I don’t see any markings on the bayonet. Is there a particular spot they are usually located?
Sorry, your question seems to have slipped through the cracks.

Markings on your bayonet should be on the inside of the blade near the base. British bayonets are stamped there with the maker marks as well as inspector marks (a small crown over a number).
American bayonets are marked in the same area.
 

Fairfield

Sergeant Major
Member of the Month
Joined
Dec 5, 2019
Professional/Smithsonian level museum ethics might state it is unethical for museums to accept objects in the public trust, and then sell them for funding anything other than object conservation; but many museums do not follow such guidelines or are unaware of them.
Perhaps this is true--but, if so, it is unusual. Personally, I don't know of any. Just as in other areas, museums and historical societies network with each other. What I have witnessed are staffs of dedicated and decent people.

In rehoming one's treasures, there are many appropriate venues and the choice made depends on the individual situation. Sometimes collectors are the way (I myself have collections): when money is an issue, when the object is unusual enough that museums decline it. Sometimes museums are the way (when sharing is important); remember that a museum is little more than a public collection.

Just received an email from our overseeing body about an upcoming workshop specifically on the subject of museum ethics. Yes, this sort of thing is monitored.

I've said all I intend to on the subject. There is a lot of misinformation being spread in many fields and I certainly don't want people to believe that museums are in it for the money or are unable to care for objects in their keeping. But I don't want to get into a tit-for-tat debate over what happened to Aunt Tizzy's ivory whats-it-not.
 
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Jeff in Ohio

Sergeant
Joined
Oct 17, 2015
Many years ago, my daughter in law decided that her firstborn (and my first grandchild) was so beautiful that this baby should compete in a beautiful child contest. Mother and I, grandfather, both considered this the most beautiful baby born in the 20th Century, if I had tried to tell her that I didn't think that this child would win a cash prize and a baby modeling contract, that would have been attacking HER and HER BABY.

Fairfield, you are obviously proud of YOUR particular institution and your experience in this field.

I don't think anyone meant to attack you or the facility with which you are connected.

No one knows your institution, so far as I know.

But in my county, Franklin County, Ohio, there are three institutions what have militaria collections:

The largest and oldest is the Ohio Historical Society, a solid institution, but always short of funds and sometimes running on fumes (they fired all the craftsman in their Ohio Village, a civil war village on the grounds and closed it for a time some years ago). The Ohio Historical Society would likely accept these items, but I doubt would display them; they have a hundred years of donated stuff in storage, much more than they can display. I well remember a display they had about 30 years ago called something like "From Our Attic" and it displayed items donated many years ago, odds and ends such as a pebble brought back from the shore of the Dead Sea in the Holy Land, a stuffed monkey, a sliver of wood from some Civil War battlefield rail fence - the Society didn't know which), a piece of barbed wire supposedly cut during some Old West range war in Colorado, a short length of rope used to hang some notorious person (perhaps John Brown, the abolitionist), and so on - the type of stuff you might find in a gentleman's library on a shelf of curiosities. The point of the display is that this is the sort of stuff museums gathered in the past before they became more focused in their collections and displays. I am sure the Society has more muskets than they need. Donate to them, and the items would be stored away - think of that warehouse scene in Raiders of the Lost Ark.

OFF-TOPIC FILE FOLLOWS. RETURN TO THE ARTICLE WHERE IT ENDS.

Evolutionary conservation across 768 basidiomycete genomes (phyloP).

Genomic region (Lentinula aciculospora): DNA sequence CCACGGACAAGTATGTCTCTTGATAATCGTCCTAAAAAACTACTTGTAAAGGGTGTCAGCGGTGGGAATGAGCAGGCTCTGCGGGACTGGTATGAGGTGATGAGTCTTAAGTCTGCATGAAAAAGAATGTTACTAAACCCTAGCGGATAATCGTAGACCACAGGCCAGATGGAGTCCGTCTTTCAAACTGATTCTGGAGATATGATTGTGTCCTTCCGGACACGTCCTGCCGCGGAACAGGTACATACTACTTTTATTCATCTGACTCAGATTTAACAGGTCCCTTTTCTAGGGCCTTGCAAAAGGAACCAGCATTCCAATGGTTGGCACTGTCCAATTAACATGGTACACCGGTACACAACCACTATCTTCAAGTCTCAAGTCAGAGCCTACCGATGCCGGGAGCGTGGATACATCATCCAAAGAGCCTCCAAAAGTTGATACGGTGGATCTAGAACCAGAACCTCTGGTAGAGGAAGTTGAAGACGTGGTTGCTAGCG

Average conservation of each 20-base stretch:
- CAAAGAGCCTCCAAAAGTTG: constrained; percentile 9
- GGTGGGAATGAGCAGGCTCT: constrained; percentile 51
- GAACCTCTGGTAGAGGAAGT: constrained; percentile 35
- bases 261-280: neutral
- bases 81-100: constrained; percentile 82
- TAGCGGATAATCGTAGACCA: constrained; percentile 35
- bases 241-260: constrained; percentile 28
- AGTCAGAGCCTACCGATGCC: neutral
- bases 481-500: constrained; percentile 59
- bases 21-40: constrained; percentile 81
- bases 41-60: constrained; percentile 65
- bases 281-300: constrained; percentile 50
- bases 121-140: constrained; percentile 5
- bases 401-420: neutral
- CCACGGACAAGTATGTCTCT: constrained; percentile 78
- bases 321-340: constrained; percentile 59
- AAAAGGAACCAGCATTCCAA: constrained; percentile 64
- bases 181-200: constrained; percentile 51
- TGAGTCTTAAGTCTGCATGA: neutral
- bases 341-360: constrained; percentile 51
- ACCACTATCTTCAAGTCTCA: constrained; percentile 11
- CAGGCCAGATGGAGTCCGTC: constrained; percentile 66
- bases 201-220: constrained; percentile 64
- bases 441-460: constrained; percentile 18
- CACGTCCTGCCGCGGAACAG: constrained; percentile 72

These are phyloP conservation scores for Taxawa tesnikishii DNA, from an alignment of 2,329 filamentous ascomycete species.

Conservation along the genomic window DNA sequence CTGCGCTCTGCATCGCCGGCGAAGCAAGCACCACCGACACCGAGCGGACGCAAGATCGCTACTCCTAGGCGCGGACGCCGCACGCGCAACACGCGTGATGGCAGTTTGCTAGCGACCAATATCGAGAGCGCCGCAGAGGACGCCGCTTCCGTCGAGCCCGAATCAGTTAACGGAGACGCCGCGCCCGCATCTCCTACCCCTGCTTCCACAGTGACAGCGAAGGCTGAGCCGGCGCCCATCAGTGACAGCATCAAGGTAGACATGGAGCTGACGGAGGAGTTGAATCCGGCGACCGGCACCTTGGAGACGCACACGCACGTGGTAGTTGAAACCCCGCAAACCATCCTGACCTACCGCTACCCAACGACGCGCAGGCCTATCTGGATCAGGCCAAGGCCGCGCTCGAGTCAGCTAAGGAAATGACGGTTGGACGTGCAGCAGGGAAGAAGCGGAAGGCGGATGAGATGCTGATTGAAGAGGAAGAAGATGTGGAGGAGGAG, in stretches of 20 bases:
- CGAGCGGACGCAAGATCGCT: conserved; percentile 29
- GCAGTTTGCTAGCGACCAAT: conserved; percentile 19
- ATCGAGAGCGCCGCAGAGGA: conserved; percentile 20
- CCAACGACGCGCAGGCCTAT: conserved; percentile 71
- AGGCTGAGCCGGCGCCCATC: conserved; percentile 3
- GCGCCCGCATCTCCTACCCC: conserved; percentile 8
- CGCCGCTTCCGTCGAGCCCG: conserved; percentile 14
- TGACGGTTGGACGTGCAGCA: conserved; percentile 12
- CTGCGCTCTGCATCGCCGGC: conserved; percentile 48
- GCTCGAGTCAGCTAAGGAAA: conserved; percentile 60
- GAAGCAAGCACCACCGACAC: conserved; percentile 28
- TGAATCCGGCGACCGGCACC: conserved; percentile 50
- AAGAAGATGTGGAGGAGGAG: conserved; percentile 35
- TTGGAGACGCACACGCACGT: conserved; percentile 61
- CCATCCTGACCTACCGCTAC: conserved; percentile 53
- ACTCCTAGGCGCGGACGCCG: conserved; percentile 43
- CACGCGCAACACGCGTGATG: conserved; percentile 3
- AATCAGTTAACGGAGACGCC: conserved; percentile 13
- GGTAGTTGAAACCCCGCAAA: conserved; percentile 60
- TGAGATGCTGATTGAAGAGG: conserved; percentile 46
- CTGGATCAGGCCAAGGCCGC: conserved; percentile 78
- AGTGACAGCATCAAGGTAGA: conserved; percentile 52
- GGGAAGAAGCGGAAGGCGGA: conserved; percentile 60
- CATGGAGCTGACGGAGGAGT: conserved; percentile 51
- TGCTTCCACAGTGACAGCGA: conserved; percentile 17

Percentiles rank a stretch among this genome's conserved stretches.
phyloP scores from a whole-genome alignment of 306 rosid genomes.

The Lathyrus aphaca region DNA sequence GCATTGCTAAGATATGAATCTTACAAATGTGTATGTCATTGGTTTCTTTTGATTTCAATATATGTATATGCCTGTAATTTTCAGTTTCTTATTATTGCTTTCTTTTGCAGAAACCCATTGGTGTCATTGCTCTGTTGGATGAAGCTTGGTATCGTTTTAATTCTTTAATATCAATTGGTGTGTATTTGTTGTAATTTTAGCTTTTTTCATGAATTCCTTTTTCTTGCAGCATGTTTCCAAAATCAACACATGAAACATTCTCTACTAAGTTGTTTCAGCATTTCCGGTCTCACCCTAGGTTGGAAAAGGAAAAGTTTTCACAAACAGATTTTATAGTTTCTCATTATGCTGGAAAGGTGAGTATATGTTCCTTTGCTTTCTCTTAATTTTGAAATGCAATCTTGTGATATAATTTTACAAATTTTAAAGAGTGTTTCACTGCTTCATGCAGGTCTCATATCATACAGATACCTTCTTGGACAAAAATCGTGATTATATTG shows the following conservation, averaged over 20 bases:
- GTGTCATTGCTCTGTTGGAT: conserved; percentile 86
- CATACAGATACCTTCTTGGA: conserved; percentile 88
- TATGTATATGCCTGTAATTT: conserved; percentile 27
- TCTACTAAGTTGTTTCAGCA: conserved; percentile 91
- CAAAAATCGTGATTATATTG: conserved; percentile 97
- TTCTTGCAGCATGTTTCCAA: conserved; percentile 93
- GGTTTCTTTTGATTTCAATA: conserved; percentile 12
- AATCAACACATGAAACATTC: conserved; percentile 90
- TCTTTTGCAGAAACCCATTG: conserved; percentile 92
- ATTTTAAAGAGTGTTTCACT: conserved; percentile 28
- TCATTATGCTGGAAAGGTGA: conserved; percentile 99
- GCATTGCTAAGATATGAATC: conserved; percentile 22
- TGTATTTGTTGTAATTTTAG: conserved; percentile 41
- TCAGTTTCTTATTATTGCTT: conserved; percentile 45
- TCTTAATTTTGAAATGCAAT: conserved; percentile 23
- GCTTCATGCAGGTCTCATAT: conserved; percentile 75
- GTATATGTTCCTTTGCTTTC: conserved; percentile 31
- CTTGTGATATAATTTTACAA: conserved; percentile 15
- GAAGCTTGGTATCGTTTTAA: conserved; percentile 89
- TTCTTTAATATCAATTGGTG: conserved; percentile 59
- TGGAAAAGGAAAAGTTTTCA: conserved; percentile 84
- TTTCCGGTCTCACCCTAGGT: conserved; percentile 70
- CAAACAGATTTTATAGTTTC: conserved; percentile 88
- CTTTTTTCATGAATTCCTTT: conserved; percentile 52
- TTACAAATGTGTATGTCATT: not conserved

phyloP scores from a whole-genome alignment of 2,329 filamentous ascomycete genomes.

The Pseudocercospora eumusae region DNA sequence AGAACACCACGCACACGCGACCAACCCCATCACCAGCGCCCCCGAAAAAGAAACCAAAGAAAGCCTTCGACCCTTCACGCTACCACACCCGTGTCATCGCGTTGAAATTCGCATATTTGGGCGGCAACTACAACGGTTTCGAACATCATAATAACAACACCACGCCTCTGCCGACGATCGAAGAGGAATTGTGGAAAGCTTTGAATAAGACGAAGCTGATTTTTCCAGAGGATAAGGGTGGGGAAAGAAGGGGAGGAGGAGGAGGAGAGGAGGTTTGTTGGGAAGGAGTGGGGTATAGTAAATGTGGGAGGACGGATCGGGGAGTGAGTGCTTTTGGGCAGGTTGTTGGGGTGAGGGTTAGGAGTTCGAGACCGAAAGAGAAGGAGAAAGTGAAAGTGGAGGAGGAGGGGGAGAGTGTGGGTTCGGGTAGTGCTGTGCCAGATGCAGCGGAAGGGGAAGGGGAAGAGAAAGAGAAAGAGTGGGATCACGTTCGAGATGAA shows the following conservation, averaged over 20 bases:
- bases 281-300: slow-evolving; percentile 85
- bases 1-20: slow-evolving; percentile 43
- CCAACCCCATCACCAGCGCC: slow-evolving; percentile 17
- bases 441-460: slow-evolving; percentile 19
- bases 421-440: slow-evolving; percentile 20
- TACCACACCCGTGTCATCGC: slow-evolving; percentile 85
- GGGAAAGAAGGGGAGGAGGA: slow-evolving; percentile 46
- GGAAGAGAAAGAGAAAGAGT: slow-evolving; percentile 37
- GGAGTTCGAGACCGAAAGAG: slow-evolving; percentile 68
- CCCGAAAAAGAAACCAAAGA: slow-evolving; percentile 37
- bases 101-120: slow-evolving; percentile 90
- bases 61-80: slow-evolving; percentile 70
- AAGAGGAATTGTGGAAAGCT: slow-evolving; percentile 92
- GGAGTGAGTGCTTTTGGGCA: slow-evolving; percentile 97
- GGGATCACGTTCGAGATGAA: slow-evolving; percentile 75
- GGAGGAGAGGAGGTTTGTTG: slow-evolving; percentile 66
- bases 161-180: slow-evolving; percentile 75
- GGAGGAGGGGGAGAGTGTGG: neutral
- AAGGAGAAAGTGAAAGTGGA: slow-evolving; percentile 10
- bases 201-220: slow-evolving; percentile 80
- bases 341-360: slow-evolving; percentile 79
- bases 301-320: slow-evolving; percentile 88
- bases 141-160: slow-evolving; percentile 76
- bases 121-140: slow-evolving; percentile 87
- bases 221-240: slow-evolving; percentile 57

The middle aged one is Motts Military Museum. Mott (his son was a Gettysburg guide for years, and now heads the Adams County (Gettysburg) historical society) displays most of what he has and Motts especially likes items connected to a particular soldier. He would likely display these, and I believe he takes good care of items (he took good care of Arnold Schwarzenegger's Austrian Army Tank for several years before Arnold came to pick it up).

The newest is a military museum located in a nearby town of 500 or so, located (I think) in a closed gasoline service station building. I have no clue about this place, but I see plenty of nicely made signs and this place seems to be savvy about getting publicity.

There are at least a half dozen other "historical societies" in the County, mostly volunteer groups, and who knows what they accept or do with the items they have.

But if I were wondering what to do with great-uncle's musket, that publicity being garnered by the newest military museum might make me think that would be a good place to donate.

The various "cautions" posted may not apply to you (or your " beautiful baby") but they sure do apply to hundreds of local "historical societies" across the country.
 

Package4

1st Lieutenant
Joined
Jul 28, 2015
I'm afraid that I couldn't disagree with you more.